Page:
TONY MCENTEE: What’s wrong with giving us a peek inside the mind of a player?

"Why did 58,000 people turn up today, Bishop?" we wondered out loud after yesterday’s quarter-finals at Croke Park.

 

“Bishop” is Paddy, or more commonly “Paddy The Bishop”, a long-time family friend and football devotee who does everything from A to Z in a changing room.

Known all over Ulster, and further afield, for his years of service to the GAA and for just being, well… about.

I guess if you are ‘about’ long enough then eventually everyone will know who you are.

Paddy never drove a car but knows all the roads. He doesn’t steal the limelight and knows how to keep his counsel.

I doubt if there is much about Paddy that I don’t know and therefore I can connect with him at any level.

It strikes me that despite having played football at a high level and having managed since I out-lasted my usefulness, and despite being a keen and interested supporter of football matches and of the individuals playing them, I know little about the sports people playing our national games today.

Who is Paul Flynn, the best athlete playing Gaelic games? What makes Aidan O’Mahony tick? What struggles does Seán Cavanagh overcome to play consistently at the top level?

Does Cillian O’Connor still live at home? At a time when the player and manager modus operandi is “win first, discuss everything else later”, we fee-paying spectators have been drawn into a quagmire of phrases and terminology like “defensive blanket”, “restructuring the calendar”, and “two- tiered systems”.

We are losing the connection with the people.

Who are these young lads playing our sport? Tell me more about them. Bring me into their lives and let me build a connection so that I can see them as people and not robots carrying out functions designed by men in blackened- out computer rooms.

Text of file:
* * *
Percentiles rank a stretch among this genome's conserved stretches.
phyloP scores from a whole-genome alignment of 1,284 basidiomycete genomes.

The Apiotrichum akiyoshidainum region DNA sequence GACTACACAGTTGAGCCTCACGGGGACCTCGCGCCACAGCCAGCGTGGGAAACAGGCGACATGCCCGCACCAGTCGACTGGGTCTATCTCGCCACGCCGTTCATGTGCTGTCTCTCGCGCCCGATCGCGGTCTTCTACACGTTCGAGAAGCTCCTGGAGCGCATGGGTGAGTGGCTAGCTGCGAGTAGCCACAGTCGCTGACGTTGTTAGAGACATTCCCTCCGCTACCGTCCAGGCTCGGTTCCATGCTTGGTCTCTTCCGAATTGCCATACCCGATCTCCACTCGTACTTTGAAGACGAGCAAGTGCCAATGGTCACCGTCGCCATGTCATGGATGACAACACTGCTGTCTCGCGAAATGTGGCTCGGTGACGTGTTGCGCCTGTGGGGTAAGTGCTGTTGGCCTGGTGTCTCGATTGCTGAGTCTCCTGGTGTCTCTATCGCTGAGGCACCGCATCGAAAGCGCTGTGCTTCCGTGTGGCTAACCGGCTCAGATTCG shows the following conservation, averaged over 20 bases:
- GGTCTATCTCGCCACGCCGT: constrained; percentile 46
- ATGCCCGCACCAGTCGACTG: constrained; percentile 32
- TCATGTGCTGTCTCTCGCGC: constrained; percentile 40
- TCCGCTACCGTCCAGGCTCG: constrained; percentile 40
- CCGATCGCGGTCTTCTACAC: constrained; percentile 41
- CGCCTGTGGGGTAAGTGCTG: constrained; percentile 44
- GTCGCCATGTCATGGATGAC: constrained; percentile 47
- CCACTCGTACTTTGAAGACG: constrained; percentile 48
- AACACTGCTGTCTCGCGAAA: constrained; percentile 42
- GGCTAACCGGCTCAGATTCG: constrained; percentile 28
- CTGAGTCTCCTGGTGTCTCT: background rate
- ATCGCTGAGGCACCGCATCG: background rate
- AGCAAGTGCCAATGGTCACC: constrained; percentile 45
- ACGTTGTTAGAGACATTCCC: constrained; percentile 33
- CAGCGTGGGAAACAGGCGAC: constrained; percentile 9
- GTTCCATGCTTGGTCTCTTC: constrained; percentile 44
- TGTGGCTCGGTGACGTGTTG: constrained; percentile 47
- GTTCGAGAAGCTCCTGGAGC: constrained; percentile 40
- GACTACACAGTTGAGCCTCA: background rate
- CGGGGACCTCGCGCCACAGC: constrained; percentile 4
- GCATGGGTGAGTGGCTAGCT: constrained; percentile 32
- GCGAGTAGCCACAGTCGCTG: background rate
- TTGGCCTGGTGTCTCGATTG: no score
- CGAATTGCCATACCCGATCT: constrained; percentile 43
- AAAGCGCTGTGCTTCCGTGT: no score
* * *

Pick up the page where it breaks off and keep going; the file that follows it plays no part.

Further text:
A case in point is this present Kerry team. What’s wrong with giving us a peek inside the mind of a player?

Kieran Donaghy and James O’Donghue seem like great fun. We know this because they smile when they are enjoying sport and have a little bit of devilment in them, such as Star’s post-match interview after last year’s final.

Each time I see Kieran, depending on my mindset, I’m feeding a predetermined negative thought process or designing another to feed. My prejudiced mind fuelled by our narrow view of the people I judge, handicaps me.

It’s the “what you see, is all there is” mindset.

Colm Cooper is the leading Gaelic player for the past decade and the face of so many commercials and products. Who is this man really? What is he like and why can’t I bond with him in a way that is natural.

Many journalists, most recently Paddy Heaney, have spoken about the lack of access to players and the hollow answers that those who are permitted to speak give to the media.

Others have also spoken about how utterly boring journalism can be in the GAA world as a result of management restrictions on players.

The book I’m reading at present is ‘The Pillars of the Earth’, a mammoth 1087 pages of small text about the building of a cathedral in 12th century England.